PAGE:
As early as the 1800s the concept of “Association Governed Communities” that grew into what we now think of as condominiums began to develop. In Texas, prior to 1984, the early condominium projects were governed by deed restrictions and often sometimes as trusts and sometimes as corporations. A developer would create the organization and deed to it a portion of the property to be used for the common purposes of the on the residents and further deed to the new organization certain powers and authority over the remaining portion of the property. In 1984, the Texas legislative passed the “Condominium Act” as section 81 of the Texas property code. Ten years later, the legislature again acted by passing TUCA, the Texas Uniform Condominium Act without repealing the former act. With some exceptions, condominiums built before 1994 are governed by Section 81 and those after 1994 are governed by Section 82. Many efforts have been made to unify and clarify the law, but it still remains in its somewhat confusing state.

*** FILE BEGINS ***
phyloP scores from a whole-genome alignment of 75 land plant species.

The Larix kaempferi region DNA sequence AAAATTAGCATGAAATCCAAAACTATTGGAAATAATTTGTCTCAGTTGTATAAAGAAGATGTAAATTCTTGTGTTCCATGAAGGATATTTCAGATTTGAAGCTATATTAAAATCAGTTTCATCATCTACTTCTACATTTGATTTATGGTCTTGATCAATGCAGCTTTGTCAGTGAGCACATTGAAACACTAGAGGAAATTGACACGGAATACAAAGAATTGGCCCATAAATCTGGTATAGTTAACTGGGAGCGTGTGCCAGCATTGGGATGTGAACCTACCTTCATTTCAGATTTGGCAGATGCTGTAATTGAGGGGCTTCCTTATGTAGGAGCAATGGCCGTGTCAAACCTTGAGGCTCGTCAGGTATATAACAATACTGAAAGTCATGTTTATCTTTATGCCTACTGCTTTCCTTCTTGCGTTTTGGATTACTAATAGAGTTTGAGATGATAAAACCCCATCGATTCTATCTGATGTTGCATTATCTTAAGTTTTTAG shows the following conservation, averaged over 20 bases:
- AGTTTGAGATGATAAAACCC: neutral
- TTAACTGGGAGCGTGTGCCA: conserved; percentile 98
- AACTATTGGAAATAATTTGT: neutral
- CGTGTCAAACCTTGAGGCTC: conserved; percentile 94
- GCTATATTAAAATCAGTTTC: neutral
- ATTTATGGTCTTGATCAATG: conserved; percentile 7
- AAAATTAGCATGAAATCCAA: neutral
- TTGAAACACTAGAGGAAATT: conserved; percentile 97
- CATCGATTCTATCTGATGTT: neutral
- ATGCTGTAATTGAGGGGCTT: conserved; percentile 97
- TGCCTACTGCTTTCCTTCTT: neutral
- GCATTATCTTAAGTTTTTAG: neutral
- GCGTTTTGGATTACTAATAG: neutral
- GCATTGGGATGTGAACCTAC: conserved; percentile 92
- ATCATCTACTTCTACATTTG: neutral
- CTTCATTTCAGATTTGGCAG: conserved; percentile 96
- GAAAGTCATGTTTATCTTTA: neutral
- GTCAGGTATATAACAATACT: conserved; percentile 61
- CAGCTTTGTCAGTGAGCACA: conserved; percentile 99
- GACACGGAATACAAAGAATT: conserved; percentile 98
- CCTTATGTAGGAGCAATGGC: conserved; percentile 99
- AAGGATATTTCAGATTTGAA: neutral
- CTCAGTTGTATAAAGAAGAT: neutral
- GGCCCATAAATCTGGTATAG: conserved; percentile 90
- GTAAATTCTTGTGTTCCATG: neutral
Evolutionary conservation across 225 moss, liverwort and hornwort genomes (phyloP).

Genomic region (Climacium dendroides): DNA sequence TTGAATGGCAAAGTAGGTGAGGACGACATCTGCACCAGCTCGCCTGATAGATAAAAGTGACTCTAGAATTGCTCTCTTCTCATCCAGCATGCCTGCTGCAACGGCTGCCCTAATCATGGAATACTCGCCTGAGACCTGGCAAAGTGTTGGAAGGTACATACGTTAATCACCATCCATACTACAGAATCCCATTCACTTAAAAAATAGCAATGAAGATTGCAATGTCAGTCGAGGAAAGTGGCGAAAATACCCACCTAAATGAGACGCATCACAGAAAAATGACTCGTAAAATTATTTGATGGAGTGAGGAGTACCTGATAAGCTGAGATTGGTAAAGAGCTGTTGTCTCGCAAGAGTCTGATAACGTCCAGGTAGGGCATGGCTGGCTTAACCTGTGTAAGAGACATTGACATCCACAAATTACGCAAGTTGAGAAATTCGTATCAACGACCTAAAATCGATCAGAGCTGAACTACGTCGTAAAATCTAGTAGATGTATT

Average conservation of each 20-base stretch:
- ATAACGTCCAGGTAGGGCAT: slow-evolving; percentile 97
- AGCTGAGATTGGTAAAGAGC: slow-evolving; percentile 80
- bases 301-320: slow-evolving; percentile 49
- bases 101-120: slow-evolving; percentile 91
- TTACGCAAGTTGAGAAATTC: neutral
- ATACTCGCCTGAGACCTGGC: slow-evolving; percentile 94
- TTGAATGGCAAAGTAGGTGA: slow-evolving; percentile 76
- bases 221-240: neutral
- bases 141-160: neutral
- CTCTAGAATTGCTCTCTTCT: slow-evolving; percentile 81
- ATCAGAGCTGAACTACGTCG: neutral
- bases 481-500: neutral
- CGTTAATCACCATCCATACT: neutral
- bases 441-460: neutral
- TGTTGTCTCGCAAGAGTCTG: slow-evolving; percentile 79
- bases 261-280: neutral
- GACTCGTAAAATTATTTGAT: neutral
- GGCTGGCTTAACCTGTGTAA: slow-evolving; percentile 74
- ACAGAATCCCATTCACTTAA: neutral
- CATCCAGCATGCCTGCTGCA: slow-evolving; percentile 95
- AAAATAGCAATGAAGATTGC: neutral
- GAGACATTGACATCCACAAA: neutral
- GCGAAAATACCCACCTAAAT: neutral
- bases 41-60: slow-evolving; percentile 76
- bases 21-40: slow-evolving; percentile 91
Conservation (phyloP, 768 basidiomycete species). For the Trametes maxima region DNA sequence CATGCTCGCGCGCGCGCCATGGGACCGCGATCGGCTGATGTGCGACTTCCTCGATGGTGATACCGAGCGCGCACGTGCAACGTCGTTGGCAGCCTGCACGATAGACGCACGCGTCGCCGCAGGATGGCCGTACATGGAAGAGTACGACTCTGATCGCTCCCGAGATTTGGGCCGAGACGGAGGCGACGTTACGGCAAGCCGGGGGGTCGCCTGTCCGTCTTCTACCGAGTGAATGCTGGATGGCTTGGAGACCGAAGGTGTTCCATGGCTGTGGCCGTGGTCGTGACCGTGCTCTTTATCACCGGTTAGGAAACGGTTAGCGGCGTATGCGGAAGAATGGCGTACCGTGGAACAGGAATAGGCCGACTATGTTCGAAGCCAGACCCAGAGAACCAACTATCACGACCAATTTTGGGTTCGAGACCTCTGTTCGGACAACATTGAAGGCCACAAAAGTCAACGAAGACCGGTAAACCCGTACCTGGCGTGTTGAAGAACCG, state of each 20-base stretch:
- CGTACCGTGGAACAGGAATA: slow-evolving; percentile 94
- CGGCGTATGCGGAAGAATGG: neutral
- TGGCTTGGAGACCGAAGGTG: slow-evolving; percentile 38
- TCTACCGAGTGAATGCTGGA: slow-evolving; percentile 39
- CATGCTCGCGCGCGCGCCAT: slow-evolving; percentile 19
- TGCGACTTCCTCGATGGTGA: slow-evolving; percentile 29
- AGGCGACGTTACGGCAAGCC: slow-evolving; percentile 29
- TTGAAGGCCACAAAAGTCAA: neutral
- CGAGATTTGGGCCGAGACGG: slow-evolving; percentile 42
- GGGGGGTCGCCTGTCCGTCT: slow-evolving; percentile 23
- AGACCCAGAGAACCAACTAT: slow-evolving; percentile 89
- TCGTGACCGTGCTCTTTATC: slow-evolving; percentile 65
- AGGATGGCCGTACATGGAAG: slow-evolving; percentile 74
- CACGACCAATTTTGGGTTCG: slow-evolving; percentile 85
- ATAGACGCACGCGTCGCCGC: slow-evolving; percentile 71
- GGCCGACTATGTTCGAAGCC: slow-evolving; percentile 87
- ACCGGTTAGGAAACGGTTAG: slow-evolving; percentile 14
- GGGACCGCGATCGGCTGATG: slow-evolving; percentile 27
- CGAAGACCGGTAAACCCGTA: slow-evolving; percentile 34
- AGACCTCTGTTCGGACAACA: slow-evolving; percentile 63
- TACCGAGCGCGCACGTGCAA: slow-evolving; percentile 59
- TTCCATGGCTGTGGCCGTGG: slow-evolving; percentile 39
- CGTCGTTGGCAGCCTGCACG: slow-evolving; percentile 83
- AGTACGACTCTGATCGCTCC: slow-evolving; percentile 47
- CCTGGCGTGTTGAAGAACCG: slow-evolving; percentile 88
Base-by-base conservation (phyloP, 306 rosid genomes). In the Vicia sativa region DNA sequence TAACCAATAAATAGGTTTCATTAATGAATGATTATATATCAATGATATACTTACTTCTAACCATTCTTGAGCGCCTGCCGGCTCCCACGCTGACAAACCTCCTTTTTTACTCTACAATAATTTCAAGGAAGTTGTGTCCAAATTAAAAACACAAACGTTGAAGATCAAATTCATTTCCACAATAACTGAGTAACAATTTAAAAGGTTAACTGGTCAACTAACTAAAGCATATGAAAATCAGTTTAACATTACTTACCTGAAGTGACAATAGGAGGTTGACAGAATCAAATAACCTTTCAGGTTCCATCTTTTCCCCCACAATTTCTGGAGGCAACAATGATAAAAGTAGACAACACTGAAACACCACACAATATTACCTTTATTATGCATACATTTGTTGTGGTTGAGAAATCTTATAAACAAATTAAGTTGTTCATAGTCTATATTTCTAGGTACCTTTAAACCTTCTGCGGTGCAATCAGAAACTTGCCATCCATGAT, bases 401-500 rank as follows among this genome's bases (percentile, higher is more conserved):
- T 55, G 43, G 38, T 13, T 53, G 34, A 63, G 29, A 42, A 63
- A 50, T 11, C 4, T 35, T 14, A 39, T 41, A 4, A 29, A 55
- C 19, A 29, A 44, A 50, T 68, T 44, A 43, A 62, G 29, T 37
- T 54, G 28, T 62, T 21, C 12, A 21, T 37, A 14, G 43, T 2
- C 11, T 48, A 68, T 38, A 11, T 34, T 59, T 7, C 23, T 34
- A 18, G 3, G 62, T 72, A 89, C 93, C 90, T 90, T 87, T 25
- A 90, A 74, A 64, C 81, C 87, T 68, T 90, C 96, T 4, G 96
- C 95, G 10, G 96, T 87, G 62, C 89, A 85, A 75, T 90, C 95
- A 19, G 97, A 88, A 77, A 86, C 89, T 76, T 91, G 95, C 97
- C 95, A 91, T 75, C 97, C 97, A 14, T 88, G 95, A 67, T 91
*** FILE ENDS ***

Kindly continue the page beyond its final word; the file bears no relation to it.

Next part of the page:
Our firm represents many HOAs, large and small. HOAs are all associations with the owners being the members and those members have the right to elect the governing Board of Directors. In some cases this right to elect the Board becomes hotly contested. It almost like a mini-government that controls many aspects of the lives of the owners and residents. The overwhelming majority of governing Boards act in the best interest of the communities that they serve, but sometimes they don’t. We have represents members and Boards in many of these contests and pride ourselves upon our ability to resolve these issues with minimum damage to the community.